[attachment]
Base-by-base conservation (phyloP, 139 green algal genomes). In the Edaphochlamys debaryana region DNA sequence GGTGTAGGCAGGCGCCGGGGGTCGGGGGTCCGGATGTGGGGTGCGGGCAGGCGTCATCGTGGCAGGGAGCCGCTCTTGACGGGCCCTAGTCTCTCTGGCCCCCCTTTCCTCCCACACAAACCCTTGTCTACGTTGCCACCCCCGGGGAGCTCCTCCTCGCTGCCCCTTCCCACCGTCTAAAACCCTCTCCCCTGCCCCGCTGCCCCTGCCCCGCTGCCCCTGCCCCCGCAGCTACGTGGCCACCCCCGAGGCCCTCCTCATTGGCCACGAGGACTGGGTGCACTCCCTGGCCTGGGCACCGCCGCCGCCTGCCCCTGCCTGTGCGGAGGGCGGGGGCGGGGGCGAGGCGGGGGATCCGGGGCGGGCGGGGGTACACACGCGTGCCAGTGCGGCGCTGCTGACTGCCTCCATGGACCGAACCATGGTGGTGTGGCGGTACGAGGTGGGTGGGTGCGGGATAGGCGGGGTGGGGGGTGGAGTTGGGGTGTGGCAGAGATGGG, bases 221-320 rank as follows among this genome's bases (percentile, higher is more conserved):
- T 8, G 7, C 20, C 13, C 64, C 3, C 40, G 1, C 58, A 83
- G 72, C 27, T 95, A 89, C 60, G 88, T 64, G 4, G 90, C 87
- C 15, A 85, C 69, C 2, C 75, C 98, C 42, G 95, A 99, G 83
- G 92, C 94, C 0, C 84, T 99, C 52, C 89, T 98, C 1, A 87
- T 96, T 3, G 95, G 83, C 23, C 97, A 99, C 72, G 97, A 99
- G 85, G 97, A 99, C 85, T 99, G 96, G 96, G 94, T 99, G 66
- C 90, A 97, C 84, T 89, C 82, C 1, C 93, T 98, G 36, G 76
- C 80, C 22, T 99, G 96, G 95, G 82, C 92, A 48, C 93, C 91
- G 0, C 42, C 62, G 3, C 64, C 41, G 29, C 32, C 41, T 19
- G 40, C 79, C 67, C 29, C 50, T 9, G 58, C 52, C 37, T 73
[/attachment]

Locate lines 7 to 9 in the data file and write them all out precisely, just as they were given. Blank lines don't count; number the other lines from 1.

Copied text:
- G 85, G 97, A 99, C 85, T 99, G 96, G 96, G 94, T 99, G 66
- C 90, A 97, C 84, T 89, C 82, C 1, C 93, T 98, G 36, G 76
- C 80, C 22, T 99, G 96, G 95, G 82, C 92, A 48, C 93, C 91